A state epidemiologist took a deep dive into Michigan’s COVID-19 numbers, including case spread, death rates, hospitalization trends and what to expect in the future.
Nov. 30: Andiamo owner urges restaurants to defy shutdown orders
The owner of Andiamo wrote a letter to Michigan restaurants urging them to defy Whitmer and the state health department’s COVID-19 shutdown orders and reopen.
Joe Vicari called on fellow restauranteurs to join Andiamo in reopening Dec. 9 if Whitmer and the Michigan Department of Health and Human Services extended the three-week “pause.”
As part of the restrictions in the COVID-19 safety order, restaurants were limited to carry-out and outdoor dining.
“We need to band together and fight this closure,” Vicari wrote. “Our industry cannot survive another long-term closure. We are stronger if we stand together and use our strength of fight back.”
Dec. 2: Whitmer responds to restaurants considering defying state order
Whitmer was asked about restaurant owners talking about defying the state order.
“You know, let me just say this: I understand the frustration,” she said, in part. “I understand the fear. None of these decisions that have had to be made over the last 10 months has been easy. Every single one of them has weighed heavily on me, on all of us.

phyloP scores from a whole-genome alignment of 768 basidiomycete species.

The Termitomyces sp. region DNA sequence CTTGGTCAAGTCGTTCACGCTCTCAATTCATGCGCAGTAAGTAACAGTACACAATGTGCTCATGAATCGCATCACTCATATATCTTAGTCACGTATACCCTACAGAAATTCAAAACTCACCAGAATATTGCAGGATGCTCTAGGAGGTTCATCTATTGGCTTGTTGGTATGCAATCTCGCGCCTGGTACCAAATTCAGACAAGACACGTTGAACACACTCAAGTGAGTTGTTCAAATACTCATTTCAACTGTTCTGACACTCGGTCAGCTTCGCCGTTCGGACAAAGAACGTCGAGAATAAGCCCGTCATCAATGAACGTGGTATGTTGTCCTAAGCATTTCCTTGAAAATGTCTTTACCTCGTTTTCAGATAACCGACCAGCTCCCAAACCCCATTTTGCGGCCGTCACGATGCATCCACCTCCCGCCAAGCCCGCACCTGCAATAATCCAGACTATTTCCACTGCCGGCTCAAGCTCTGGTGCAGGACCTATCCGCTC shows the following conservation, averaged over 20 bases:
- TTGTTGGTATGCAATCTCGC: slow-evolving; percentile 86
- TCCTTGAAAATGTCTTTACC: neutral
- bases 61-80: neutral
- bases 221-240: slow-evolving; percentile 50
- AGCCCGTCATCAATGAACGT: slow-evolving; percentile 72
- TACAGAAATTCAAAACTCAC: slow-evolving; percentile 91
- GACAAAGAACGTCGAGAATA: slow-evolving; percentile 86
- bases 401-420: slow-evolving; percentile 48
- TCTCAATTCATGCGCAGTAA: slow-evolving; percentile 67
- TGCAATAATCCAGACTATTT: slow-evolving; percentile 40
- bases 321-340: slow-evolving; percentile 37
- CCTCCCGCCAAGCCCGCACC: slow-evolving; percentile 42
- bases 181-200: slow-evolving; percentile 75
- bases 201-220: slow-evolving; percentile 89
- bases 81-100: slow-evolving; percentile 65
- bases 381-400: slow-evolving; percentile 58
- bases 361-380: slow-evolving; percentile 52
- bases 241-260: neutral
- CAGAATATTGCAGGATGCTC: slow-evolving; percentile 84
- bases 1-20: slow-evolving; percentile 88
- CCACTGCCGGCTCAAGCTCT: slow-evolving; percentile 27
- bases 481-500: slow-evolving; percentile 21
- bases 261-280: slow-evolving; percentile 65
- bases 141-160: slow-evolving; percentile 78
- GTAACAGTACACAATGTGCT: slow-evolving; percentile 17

“...I want these restaurants to succeed. I want to do everything in my power to help them through these tough times. That’s why I’ve asked our legislature to get this $100 million plan passed. That’s why I’ve been asking our federal government to take some action, but since they haven’t, I’m hoping that our legislature will work with me on this to give some relief to these restaurants.
“I don’t want them to have to make tough, awful decisions that could jeopardize their workforce and their customers, because I want them to be successful and I know they need help, and I’m trying to give that help.
“I would discourage people from willfully breaking the law, always -- no matter what the law is on any subject. I would strongly discourage that. But I think in this moment, we need to give one another a little empathy and a little bit of grace and recognize the gravity of the situation.”
Dec. 2: ‘Big Gretch’ beer